Hale also wrote "Northwood: A Tale of New England "in 1827 that included the Thanksgiving meal described and laid out. "Literally if you read that book and then you look at most American Thanksgiving meals today, with the exception of some technological advances, it's verisimilitude to what she put in the book," notes Cherek.
She finally prevailed with President Abraham Lincoln, who wanted to use the holiday as a way to bring the country together after the Civil War. "What I love about it is the poetry," notes Cherek, "... 74 years to the day that George Washington had signed his Thanksgiving Proclamation, Abraham Lincoln signed what we now celebrate as the Thanksgiving Proclamation on that day in November."
If you want to try a new recipe that changes up the traditional pumpkin pie, Cherek shares a recipe for a roasted butternut squash pie, which his wife made because he had forgotten to get pumpkin pie filling at the grocery store.
"We all sat back and said 'This is better.' ... And then in diving deep into Sarah Josepha Hale's book, where she lays out the Thanksgiving table it literally says 'pumpkin and squash pies.' And I thought we're more legit than we ever thought! If you want to have an authentic Thanksgiving meal, butternut squash is actually easier," says Cherek. "So if you follow this recipe I promise it will be at least as delicious, if not more delicious, than the pumpkin pie. And you will be stepping in the foots of history, which from a culinary standpoint I am always in favor of."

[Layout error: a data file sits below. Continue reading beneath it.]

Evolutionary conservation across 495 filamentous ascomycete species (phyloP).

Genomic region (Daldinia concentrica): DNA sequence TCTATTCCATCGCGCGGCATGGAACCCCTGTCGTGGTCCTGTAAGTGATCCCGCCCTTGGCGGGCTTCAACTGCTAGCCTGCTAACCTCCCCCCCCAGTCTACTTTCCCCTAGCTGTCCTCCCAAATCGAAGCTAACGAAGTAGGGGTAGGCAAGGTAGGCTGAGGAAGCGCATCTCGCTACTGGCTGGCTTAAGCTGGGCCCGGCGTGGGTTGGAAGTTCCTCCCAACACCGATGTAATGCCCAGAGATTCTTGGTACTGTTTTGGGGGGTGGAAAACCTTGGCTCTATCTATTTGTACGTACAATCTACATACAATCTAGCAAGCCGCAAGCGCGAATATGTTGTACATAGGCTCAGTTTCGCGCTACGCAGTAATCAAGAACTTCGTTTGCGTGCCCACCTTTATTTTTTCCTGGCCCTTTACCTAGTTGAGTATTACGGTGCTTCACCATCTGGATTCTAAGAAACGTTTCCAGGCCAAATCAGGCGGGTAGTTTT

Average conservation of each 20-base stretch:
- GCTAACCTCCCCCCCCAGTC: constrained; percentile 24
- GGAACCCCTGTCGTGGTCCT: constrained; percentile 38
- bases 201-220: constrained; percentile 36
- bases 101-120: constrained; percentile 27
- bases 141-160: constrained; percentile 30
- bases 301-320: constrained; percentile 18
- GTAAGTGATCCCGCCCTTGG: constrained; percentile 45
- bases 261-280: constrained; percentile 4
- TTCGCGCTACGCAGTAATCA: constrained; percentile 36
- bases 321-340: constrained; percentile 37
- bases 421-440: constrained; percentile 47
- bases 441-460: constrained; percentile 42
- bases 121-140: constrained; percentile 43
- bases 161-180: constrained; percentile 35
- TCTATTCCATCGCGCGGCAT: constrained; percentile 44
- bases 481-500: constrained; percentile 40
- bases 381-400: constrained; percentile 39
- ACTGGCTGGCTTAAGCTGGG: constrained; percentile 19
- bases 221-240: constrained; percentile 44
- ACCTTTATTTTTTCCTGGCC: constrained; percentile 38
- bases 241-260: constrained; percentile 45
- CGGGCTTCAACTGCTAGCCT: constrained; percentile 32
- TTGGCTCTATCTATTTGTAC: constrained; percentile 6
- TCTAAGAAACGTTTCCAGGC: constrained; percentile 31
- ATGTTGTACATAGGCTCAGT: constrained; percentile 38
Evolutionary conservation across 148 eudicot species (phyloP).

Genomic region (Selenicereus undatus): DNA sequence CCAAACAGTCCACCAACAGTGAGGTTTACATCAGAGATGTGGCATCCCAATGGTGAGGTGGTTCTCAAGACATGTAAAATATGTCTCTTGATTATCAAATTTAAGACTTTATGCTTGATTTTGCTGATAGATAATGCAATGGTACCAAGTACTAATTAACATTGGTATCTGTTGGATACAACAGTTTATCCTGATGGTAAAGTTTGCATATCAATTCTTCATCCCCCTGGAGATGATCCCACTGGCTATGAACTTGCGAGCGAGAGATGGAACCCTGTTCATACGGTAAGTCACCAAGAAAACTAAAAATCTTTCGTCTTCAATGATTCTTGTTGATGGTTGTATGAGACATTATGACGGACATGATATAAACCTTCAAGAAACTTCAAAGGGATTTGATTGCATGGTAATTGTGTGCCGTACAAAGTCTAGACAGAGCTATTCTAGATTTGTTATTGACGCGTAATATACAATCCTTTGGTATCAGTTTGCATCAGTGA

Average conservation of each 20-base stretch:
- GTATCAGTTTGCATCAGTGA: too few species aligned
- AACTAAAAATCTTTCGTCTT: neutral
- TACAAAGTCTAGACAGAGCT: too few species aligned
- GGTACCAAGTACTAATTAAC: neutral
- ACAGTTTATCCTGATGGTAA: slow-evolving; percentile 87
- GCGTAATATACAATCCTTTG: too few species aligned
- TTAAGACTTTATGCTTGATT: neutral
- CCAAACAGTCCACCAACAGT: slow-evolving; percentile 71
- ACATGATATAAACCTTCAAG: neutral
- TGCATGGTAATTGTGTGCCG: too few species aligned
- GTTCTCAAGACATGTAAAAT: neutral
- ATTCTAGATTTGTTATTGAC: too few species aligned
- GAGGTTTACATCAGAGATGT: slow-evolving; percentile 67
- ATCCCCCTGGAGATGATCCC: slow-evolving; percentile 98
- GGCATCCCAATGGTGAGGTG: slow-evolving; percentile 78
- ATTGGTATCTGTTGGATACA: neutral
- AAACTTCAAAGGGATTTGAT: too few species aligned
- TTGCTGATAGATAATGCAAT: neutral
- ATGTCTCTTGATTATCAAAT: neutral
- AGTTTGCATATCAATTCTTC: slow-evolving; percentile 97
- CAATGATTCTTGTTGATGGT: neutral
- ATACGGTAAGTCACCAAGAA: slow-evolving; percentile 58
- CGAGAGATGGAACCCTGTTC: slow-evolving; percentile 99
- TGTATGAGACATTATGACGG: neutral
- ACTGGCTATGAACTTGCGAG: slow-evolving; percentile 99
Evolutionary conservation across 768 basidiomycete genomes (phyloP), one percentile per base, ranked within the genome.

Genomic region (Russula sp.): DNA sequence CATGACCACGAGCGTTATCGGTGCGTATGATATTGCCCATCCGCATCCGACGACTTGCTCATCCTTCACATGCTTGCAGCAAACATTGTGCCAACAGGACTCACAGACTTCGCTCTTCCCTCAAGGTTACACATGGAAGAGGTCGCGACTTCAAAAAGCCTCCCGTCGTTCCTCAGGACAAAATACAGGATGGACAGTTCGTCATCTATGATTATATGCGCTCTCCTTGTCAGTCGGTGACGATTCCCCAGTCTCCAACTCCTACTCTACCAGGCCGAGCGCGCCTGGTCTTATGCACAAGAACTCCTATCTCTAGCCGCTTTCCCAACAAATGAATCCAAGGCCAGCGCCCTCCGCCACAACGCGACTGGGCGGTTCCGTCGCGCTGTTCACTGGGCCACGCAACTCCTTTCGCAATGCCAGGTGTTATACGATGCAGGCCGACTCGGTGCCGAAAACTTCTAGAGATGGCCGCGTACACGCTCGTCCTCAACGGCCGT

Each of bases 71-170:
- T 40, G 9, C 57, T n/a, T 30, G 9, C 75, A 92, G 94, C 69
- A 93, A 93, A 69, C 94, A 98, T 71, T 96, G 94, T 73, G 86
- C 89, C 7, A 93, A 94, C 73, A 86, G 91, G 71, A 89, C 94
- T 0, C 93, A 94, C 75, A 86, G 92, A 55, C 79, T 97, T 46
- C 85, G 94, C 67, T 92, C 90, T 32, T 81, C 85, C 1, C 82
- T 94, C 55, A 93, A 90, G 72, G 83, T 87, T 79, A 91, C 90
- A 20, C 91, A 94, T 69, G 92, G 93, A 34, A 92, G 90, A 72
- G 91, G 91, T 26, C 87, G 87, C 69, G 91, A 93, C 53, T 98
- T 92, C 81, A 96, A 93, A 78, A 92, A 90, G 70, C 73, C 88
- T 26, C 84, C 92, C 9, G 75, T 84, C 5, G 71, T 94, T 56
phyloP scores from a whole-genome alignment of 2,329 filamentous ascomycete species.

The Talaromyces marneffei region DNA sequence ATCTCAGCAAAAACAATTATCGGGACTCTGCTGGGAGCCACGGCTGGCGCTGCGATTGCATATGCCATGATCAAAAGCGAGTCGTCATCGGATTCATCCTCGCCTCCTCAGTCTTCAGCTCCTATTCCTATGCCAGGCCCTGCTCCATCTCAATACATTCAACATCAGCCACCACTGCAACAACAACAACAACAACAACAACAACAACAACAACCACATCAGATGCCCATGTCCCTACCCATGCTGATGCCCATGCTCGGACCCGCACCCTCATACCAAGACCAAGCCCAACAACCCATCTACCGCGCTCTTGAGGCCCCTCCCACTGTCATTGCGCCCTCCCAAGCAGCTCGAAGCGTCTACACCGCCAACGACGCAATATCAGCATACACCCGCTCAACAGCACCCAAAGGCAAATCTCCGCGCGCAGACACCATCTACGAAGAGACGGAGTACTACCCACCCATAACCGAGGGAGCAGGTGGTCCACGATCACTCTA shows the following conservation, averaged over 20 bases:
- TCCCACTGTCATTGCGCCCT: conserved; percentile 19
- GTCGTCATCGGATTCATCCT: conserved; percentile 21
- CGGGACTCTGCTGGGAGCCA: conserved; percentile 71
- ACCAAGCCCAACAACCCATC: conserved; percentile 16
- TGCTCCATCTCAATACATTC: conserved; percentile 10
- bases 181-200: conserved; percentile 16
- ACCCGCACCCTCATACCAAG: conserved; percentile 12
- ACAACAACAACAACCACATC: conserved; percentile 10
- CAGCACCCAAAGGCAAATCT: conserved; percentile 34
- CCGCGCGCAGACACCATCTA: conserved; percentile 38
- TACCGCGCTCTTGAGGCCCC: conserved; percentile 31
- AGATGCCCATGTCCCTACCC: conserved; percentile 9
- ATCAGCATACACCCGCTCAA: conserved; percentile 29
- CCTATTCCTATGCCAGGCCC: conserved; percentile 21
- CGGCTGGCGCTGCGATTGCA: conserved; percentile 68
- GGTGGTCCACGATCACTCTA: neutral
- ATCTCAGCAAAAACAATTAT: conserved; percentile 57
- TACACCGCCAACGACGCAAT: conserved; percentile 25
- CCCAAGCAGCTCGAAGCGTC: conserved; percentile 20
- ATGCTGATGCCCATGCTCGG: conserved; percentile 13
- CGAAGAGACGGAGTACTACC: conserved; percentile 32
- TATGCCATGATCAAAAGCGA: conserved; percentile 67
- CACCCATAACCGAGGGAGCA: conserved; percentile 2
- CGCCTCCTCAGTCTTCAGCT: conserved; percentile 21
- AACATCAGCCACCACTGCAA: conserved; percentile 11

Roasted Butternut Squash Pie
- 1 large butternut squash
- 6 TBL unsalted butter, diced into small cubes
- 1 ¼ cups all-purpose flour
- ½ tsp salt
- 1 TBL granulated sugar
- ½ cup butter, chilled and cut into 1 inch pieces
- ¼ cup ice cold water
- 3 large eggs
- 2 cups roasted butternut squash puree
- 1 cup heavy cream
- 1 tsp vanilla extract
- ¾ cup light brown sugar
- ½ tsp salt
- 1 tsp ground cinnamon
- 1 ½ tsp pumpkin pie spice
Step 1 - Roasted Butternut Squash Puree
- Preheat oven to 350°F.